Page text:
The busiest times of year are August through April. August is the beginning of the school year, so THSteps specimens and requests increase due to Head Start programs ensuring that Medicaid kids are properly tested. This is also the busiest time for Sickle Cell requests. NBS peaks nine months after the beginning of winter. “Yes, NBS increases depending on how cold a winter we have had,” said Odoms.

Why is data entry still handled manually in this electronic age? Because the department has yet to find software and equipment to accommodate all three Laboratory Information Management Systems (LIMS) and their varied form sizes. All Data Entry Operators are cross-trained in all three LIMS. The phone staff are also cross-trained to perform searches on all three LIMS, and they can also do data entry.

Laboratory Reporting is a loyal and dedicated group. “Many of the Lab Reporting staff have been with us for many years – 10 employees have a total work experience of 177 years,” said Odoms.

A long-term Lab Reporting employee at her desk. Photo courtesy of Andrew Vinyard.

Lab Reporting staff work with people who are also passionate about results and how they impact patients. For example, a foster parent had no information on a foster child's birth mother and she needed a newborn screen. The lab reporting staff, the nurse, and the foster parent worked together diligently to search every parameter possible to locate the baby’s NBS screen, which had abnormal results.

“All patients are important. Each form represents a face, not just a name or number,” Odoms said. Supplying accurate, legible information about patients ensures that results are reported correctly with shorter turnaround times so that every patient in Texas can remain healthy.

by Jimi Ripley-Black

 

 

 

CQI Project Update: Completed Green Belt Project Saves $23,565 per year

In Lean Six Sigma, a method for making continuous quality improvements (CQI), waste is not defined with the common meaning. In Lean terminology, waste can be anything beyond the minimum amount of people, effort or material necessary to add value to a process. There are typically eight different types of waste in Lean. A few examples include: inventory, having too much or too little; over production, producing more than will be used then having excess sitting in inventory; defects, errors that need to be reworked; and waiting, for signatures, coworkers, approvals, product, etc.

There are currently eight individuals working on Green Belt projects in the Lab. Three are in the Media Preparation Group and five are in Newborn Screening. The first completed project in Media Prep focused on identifying and reducing internal waste. Green Belt Nora Berrios, and her team, defined internal waste as:  (1) errors made during media production and (2) media that failed quality control (QC). Errors were examined over a 24-month period during which 8,446 recipes were made with only 325 errors. While this is a very low error rate of only 3.85 percent, the cost of these errors was more than $62,000. The objective of this project was to reduce the error rate of the media that fail the most often by 10 percent, from 3.85 percent to 3.46 percent.

In order to accomplish this reduction, four Lean tools were used: (1) the 5 Whys, (2) mistake proofing, (3) the 5Ss, and (4) the spaghetti diagram. The 5 Whys literally asks the question “why” five times in order to get to the root cause of a problem. In this case, why are human errors occurring in media production? Once the root cause was determined, the team was able to implement simple, yet effective solutions, such as more on-the-job training for new technicians.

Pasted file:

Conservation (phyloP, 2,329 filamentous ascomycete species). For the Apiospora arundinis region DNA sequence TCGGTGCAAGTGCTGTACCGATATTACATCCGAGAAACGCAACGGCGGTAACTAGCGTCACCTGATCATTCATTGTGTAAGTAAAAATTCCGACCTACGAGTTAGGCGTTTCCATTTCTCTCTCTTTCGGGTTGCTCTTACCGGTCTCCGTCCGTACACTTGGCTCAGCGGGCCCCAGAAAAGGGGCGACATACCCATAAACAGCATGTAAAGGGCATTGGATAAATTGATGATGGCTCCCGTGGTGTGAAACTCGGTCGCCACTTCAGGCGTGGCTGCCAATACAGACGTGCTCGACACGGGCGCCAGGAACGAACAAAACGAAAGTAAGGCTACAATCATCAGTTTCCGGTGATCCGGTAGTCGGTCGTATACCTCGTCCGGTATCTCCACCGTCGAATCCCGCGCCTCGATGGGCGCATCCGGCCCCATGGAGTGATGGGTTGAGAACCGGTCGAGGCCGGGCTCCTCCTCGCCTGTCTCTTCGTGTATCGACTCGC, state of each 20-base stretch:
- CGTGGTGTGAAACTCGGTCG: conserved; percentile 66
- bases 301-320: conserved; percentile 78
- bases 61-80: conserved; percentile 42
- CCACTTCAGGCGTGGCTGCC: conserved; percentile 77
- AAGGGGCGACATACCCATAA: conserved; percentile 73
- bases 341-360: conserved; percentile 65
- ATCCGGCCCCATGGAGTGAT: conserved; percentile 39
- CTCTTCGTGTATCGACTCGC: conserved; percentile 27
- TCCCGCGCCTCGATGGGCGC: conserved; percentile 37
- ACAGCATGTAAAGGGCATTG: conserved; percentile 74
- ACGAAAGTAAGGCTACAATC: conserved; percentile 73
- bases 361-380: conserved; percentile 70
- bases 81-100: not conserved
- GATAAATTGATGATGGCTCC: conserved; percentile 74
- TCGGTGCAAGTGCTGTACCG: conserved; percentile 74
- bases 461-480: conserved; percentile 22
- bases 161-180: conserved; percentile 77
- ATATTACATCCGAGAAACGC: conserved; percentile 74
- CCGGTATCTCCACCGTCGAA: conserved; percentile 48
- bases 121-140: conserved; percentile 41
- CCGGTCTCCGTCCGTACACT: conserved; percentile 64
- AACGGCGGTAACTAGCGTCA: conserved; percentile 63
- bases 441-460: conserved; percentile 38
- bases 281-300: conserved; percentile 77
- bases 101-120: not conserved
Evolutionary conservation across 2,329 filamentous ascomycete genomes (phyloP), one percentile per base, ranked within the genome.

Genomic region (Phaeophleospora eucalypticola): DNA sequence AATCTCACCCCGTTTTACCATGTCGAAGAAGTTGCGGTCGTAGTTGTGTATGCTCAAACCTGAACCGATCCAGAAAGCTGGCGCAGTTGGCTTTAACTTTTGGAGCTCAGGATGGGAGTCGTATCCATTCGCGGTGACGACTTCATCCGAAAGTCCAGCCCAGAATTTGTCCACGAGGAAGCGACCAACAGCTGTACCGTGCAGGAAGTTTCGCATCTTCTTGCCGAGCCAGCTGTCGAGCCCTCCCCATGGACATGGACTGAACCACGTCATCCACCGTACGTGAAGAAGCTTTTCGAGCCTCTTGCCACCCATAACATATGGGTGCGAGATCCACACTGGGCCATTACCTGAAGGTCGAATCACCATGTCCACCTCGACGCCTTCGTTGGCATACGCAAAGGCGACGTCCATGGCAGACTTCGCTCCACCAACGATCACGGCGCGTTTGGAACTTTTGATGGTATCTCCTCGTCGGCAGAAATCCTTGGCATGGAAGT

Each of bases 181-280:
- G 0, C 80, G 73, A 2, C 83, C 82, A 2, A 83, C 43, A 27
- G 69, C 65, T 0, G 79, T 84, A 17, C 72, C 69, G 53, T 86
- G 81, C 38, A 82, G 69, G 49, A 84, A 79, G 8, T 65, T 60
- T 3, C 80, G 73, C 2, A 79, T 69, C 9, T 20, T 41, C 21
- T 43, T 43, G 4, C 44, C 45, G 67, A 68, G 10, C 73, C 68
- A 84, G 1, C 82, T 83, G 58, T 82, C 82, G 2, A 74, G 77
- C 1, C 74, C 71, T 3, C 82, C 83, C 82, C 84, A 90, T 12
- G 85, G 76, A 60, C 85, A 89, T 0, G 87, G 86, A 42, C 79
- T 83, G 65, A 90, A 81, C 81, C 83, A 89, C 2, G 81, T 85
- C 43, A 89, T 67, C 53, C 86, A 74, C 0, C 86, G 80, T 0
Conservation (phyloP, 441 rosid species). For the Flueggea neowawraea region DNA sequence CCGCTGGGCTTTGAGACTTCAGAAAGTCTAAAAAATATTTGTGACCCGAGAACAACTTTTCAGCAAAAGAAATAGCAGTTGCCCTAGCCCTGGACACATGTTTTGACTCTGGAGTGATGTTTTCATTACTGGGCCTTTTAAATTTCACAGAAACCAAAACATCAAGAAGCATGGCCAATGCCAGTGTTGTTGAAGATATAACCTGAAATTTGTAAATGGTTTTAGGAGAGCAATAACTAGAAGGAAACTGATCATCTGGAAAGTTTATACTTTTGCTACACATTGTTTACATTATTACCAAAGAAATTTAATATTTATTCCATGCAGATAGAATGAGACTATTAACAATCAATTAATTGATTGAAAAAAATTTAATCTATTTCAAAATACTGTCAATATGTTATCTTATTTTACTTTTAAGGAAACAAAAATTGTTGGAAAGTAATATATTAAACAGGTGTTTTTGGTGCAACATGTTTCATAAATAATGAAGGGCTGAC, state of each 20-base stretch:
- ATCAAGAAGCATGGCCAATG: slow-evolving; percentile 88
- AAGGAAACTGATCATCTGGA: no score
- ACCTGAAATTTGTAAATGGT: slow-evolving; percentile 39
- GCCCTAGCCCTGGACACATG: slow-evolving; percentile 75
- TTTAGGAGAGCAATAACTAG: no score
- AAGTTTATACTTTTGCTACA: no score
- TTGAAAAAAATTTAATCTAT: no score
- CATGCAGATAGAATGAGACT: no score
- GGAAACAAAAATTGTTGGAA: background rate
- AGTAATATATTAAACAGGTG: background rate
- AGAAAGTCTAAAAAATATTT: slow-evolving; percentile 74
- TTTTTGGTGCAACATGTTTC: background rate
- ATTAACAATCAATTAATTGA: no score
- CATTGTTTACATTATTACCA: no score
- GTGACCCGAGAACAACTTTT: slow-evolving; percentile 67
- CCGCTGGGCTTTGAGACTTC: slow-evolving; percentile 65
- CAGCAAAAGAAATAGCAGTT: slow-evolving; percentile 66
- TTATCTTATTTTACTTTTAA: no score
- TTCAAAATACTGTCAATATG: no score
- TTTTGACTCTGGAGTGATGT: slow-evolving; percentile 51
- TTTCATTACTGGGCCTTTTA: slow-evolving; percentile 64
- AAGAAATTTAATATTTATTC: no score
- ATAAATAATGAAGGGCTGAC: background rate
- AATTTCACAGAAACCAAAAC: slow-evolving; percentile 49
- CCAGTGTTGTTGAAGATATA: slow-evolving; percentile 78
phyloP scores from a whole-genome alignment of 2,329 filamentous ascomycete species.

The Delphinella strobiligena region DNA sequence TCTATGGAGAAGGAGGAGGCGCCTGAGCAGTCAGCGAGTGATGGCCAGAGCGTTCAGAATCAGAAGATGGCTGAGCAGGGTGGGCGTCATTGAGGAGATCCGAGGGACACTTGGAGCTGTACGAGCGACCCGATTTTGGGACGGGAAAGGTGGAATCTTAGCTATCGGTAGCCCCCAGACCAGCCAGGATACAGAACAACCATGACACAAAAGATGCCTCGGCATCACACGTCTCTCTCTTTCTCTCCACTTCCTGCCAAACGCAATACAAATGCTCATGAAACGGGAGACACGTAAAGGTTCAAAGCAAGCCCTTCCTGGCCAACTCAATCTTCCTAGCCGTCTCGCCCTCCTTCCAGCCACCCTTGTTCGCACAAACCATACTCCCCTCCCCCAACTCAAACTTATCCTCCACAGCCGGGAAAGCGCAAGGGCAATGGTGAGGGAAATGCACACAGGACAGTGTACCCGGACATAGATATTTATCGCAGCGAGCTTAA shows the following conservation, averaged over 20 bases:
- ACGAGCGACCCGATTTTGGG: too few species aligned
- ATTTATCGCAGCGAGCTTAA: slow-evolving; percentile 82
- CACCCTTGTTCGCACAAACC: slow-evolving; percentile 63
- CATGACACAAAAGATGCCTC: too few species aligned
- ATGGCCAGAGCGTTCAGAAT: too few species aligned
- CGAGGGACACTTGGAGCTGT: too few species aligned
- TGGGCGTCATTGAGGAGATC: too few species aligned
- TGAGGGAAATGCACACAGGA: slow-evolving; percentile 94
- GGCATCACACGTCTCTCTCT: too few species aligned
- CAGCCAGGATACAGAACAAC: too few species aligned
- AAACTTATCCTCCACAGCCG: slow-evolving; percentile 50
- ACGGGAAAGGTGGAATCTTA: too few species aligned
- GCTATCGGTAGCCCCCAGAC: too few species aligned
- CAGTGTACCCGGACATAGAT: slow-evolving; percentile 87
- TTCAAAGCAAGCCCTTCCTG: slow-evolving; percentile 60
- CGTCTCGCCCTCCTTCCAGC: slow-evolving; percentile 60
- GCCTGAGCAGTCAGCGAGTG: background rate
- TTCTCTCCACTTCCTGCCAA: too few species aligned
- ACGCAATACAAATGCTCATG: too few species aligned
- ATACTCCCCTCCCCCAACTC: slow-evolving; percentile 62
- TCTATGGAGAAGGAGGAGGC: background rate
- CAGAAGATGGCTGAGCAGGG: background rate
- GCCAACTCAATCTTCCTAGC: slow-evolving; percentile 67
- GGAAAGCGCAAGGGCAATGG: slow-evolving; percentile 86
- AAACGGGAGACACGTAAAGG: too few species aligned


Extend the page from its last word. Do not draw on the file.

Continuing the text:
Mistake proofing is just what it sounds like – setting up visual cues to help prevent errors from occurring. Visual cues are around us every day, for example, the light on your stove top that tells you a burner is on to help prevent you from burning yourself. Or when the gas light in your car comes on to remind you to fill up so you don’t get stranded on the side of the road. In this project, a mistake proofing solution was as simple as highlighting the glassware required for a media recipe. This step ensures the technician will look closely at the procedure and prevent mistakes from happening by selecting the correct glassware.

5S is a familiar process in the DSHS Laboratory, because almost everyone has participated in a 5S project. 5S enhances organization, reduces clutter and facilitates a productive work environment. It was implemented in a common area for weighing out reagents – an important step in media production.

The spaghetti diagram maps a process and all the different routes taken to accomplish a task. Often, the maps are so convoluted it looks like spaghetti, hence the name. One media was selected for mapping that involved travel to and from another area on another floor and back and forth in the same room.

Spaghetti diagram - before

A little rearranging and preparation eliminated the travel during the process and the steps in the map were much cleaner and less spaghetti-like.

Spaghetti diagram - after

These changes may sound simple, and they are, however, these simple changes made a surprisingly significant impact. After implementing the improvements listed above, the error rate decreased from 3.85 percent to 0.63 percent – a huge improvement and an estimated cost savings of nearly $23,565 per year!

This project highlights the importance of organizations applying Continuous Quality Improvement, a management philosophy which contends that most things can be improved. Recommendations were provided to the Media Preparation Team Lead who will continue implementation and sustainability. The reduction in error rate was not due to an automated solution, but rather to implementation of recommendations identified by team members. It was a group effort. Periodic monitoring of issues will be critical for continued quality improvement. The dedicated team members who worked with Nora to make this project successful were Charles Harris, Miriam Udoye, Hong Trinh, Megan Snyder, Chris Goben, and Gayathri Kamalammal. Great teamwork!

by Vanessa Telles

 

 




 

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THE LABORATORIAN
October 2014, Volume Six, Issue Two   (Publication #E14-13156)
Published by DSHS Laboratory Services Section
PO Box 149347, MC 1947
Austin, TX 78714

512 776 7318
888 963 7111, ext 7318 Toll Free
email The Laboratorian

 

LABORATORY DIRECTOR
Grace Kubin, PhD
512 776 7318
email Grace

NEWSLETTER EDITOR
Jimi Ripley-Black
512 776 6505
email Jimi

Last updated May 19, 2015